In terms of size, the CT6 measures 204 inches long, 57.9 inches high, 74 inches wide, and has a 122.4-inch wheelbase. Hester points out that while it is slightly less long than the S-Class, 7-Series and A8 (e.g., the S-Class is 206.5 inches long), it weighs significantly less than its competitors. Again, to use the S-Class for an example, a 2016 S550 sedan has a curb weight of 4,630 pounds.
Yet through some exceedingly clever engineering that Hester and his team executed, largely though the deployment of finite element analysis and other computer-aided engineering (CAE) tools that allowed precise modeling of structures and the appropriate materials for those structures, the CT6 weighs much less. The curb weights for the car are:
• 3,657 pounds with a 2.0-liter turbo and rear-wheel drive (yes, a four-cylinder engine).
• 3,926 pounds with a 3.6-liter V6 and all-wheel drive.
• 4,085 pounds with a 3.0-liter twin-turbo and all-wheel drive.
In fact, Hester notes that the CT6 is lighter than the cars in the class below it—the E-Class, 5-Series and A6. (E.g., the curb weight of a 2016 E350 4MATIC sedan is 4,211 pounds.)
While one might think that this light weight is achieved through the use of an aluminum structure, that’s not the case. At least not entirely the case.
Rather, the body-in-white (BIW) is a mixed-material construction, consisting of 62 percent aluminum alloys and 38 percent steel alloys. Hester explains that one of the enablers of the construction of this structure is a development that came out of the GM Research & Development operations a few years ago, which is a spot welding process that uses a patented multi-ring domed electrode that permits the welding of aluminum to steel.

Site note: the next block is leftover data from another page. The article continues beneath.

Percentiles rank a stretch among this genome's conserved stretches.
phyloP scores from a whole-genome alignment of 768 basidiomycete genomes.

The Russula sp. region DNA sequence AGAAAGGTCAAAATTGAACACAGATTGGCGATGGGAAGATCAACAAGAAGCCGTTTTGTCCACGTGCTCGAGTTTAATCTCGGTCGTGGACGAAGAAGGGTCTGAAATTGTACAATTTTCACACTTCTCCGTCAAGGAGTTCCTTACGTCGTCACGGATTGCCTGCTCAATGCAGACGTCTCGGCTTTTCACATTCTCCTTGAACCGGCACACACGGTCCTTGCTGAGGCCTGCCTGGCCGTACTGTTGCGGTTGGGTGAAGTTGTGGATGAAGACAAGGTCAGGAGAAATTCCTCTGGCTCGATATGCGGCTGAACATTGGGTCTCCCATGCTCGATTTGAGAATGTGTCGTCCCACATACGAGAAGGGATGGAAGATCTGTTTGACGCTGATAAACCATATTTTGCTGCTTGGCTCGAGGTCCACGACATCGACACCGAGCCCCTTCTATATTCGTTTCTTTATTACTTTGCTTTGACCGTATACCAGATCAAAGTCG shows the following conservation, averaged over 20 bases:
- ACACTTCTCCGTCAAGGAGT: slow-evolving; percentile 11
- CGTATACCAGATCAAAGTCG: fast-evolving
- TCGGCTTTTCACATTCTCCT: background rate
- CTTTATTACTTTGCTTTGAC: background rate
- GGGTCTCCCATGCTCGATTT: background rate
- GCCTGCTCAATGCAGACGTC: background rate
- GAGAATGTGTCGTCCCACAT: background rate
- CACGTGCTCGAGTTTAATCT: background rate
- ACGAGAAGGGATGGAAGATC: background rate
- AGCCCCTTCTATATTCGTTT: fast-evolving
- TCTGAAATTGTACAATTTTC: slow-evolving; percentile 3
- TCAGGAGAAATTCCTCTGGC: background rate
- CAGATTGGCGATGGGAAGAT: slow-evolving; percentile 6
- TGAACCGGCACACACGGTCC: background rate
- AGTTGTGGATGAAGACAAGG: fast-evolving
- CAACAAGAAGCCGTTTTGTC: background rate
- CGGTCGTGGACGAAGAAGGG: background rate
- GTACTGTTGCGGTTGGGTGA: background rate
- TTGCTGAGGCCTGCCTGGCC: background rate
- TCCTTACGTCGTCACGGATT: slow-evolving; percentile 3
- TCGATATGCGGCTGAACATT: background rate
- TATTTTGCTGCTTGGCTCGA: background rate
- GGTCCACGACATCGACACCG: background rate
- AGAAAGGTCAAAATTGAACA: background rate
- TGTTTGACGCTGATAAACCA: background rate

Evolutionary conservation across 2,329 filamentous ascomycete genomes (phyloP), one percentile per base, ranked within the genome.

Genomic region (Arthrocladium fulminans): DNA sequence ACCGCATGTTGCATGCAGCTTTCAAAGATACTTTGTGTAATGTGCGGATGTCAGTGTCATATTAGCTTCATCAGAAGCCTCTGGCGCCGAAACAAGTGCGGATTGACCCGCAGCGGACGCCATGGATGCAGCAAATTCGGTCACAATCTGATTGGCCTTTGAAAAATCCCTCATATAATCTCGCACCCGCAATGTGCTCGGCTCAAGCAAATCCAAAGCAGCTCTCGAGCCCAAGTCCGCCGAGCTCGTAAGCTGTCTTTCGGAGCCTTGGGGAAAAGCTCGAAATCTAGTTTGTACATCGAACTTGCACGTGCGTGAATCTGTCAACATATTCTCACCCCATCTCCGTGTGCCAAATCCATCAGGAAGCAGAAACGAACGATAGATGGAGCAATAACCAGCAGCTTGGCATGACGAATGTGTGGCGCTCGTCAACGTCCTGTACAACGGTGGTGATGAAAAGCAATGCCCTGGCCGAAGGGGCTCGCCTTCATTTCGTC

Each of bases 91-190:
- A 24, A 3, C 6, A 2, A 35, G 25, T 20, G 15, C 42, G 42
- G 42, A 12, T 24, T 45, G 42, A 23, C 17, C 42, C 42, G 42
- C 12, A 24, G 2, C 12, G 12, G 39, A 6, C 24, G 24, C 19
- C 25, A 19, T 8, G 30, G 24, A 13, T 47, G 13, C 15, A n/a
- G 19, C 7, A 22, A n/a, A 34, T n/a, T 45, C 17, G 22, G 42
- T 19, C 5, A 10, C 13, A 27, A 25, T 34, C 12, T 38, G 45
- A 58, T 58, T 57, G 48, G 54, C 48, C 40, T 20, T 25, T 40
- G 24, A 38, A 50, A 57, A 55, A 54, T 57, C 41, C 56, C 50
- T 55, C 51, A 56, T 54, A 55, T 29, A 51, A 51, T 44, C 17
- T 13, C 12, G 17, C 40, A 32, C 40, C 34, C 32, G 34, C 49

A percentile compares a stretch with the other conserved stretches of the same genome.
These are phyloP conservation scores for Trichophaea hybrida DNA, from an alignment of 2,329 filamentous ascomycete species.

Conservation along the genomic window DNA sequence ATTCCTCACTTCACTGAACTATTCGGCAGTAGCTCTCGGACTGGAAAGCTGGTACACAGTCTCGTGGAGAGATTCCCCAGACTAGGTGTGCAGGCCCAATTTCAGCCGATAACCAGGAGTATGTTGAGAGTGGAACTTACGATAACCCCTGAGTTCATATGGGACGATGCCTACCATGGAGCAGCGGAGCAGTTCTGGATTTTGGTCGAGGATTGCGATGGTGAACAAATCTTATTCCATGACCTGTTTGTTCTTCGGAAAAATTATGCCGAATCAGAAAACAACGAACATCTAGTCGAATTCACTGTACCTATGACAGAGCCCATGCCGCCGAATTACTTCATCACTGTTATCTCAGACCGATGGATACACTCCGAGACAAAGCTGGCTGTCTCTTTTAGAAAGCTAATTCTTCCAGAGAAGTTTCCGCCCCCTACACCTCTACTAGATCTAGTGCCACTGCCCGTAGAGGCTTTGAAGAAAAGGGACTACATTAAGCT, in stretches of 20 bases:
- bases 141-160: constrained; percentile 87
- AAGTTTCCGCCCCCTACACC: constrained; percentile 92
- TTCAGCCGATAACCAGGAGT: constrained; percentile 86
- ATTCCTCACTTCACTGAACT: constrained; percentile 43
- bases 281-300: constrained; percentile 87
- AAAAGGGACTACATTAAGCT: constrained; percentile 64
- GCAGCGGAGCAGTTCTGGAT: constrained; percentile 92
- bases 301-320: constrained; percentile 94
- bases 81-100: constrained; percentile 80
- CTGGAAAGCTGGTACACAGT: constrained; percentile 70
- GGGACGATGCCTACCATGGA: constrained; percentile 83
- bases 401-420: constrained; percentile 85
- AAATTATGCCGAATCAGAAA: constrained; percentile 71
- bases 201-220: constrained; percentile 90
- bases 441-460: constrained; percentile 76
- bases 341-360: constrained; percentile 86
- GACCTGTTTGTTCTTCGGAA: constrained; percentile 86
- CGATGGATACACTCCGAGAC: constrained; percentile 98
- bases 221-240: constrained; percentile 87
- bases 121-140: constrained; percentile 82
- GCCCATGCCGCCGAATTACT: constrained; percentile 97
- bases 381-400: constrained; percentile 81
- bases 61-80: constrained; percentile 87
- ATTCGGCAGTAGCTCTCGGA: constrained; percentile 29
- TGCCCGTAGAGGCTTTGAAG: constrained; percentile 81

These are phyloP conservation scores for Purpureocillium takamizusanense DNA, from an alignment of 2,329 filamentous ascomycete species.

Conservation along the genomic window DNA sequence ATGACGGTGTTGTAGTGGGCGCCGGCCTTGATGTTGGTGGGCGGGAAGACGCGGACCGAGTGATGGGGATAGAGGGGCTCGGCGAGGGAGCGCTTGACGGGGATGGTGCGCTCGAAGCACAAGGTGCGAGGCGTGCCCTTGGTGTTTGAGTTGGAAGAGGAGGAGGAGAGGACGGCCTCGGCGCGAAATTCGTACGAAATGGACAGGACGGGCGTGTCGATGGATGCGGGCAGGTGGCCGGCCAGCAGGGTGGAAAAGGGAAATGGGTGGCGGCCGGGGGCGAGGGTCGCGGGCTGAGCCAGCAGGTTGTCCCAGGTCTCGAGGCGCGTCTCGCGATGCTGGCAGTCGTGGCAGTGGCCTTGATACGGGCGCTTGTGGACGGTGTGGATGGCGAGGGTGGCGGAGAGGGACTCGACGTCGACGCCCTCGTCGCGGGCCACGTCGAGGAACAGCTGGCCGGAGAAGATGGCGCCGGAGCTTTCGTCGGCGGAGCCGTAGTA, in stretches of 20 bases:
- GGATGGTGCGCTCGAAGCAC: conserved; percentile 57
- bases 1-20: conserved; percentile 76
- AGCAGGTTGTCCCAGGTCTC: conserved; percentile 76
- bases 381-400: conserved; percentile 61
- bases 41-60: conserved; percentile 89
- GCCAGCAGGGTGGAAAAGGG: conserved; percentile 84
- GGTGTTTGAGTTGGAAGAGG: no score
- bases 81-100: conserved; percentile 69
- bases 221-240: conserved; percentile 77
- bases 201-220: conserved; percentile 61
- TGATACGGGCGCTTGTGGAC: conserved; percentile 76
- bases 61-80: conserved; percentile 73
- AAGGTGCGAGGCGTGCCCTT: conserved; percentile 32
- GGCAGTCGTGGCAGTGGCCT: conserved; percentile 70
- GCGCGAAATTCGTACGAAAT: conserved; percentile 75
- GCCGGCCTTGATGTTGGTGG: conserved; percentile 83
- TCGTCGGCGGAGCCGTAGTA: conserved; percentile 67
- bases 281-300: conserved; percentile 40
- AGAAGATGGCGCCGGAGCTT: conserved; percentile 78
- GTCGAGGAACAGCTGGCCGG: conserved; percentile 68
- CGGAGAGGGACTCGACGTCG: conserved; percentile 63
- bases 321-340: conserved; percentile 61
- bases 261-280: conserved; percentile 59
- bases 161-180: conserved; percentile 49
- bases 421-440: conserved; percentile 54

Overall, there are 3,073 spot welds on the BIW. There are 268 meters of structural adhesive.
Hester says that it would be easy to do an all-aluminum structure, one where it is a matter of joining like to like. But he notes that the mixed approach is “the best way to design a car.” He points to a section of the floor panel. He admits that were they to make it an aluminum component, it could be 1- to 2-mm thick. The steel part that they’re using is 1.6-mm thick. He comments that they also have to take other issues into account, like noise, and if they were to use the aluminum, they’d need to use acoustic material from 60- to 70-mm thick to attenuate the noise, whereas it is merely 15 to 20 mm thanks to the steel.
Hester is also quite bullish on the use of highly engineered, large castings in the construction of the CT6. For example, he cites the front body hinge pillar, which runs from the bottom of the A-pillar to the center of the front wheel. This, he says, usually consists of 35 stamped parts that need to be welded together. However, they are able to do it with a single large casting. Cadillac has designed the casting so that there are differences in thickness to provide strength where needed and as needed. The face of the casting is like an egg-crate were the crate to consist of rectangular pockets rather than circular ones. Hester points out that while it is “easier in math models to draw straight lines,” the pockets have curves as that was determined to provide more strength. What’s more, the edges of the pockets are scalloped, not straight, in order to provide weight reduction.